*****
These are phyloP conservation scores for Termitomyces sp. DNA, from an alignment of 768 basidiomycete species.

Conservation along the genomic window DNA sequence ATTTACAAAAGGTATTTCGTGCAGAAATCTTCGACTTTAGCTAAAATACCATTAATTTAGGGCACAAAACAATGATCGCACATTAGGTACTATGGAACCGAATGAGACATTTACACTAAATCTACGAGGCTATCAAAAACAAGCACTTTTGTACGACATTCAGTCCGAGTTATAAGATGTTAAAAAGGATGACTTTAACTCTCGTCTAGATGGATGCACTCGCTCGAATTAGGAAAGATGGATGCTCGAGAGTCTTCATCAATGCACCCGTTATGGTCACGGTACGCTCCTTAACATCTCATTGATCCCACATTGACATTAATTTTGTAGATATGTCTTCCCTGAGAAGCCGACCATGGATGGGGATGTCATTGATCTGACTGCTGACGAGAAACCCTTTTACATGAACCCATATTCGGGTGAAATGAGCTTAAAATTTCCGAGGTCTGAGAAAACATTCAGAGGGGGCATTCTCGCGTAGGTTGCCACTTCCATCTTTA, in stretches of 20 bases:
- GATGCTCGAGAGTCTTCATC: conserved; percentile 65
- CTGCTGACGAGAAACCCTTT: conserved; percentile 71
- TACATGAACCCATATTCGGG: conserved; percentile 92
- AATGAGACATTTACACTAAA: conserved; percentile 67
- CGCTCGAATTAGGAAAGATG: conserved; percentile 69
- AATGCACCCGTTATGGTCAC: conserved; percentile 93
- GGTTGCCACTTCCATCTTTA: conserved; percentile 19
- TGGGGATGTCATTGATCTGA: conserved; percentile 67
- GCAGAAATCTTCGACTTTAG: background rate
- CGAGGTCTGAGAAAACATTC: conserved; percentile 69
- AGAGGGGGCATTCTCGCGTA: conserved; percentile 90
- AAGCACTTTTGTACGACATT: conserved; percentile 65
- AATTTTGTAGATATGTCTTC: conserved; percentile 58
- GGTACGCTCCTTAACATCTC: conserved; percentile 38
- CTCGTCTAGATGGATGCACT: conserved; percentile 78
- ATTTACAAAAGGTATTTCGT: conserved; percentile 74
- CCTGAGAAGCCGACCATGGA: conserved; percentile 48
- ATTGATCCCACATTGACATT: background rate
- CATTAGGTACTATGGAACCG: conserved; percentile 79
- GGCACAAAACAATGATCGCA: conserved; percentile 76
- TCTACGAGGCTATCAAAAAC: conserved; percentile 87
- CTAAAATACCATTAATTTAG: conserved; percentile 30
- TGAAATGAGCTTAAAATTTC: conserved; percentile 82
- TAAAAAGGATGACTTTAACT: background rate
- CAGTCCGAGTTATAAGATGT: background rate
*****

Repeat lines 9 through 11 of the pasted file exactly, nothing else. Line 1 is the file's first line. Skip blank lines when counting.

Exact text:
- GGTTGCCACTTCCATCTTTA: conserved; percentile 19
- TGGGGATGTCATTGATCTGA: conserved; percentile 67
- GCAGAAATCTTCGACTTTAG: background rate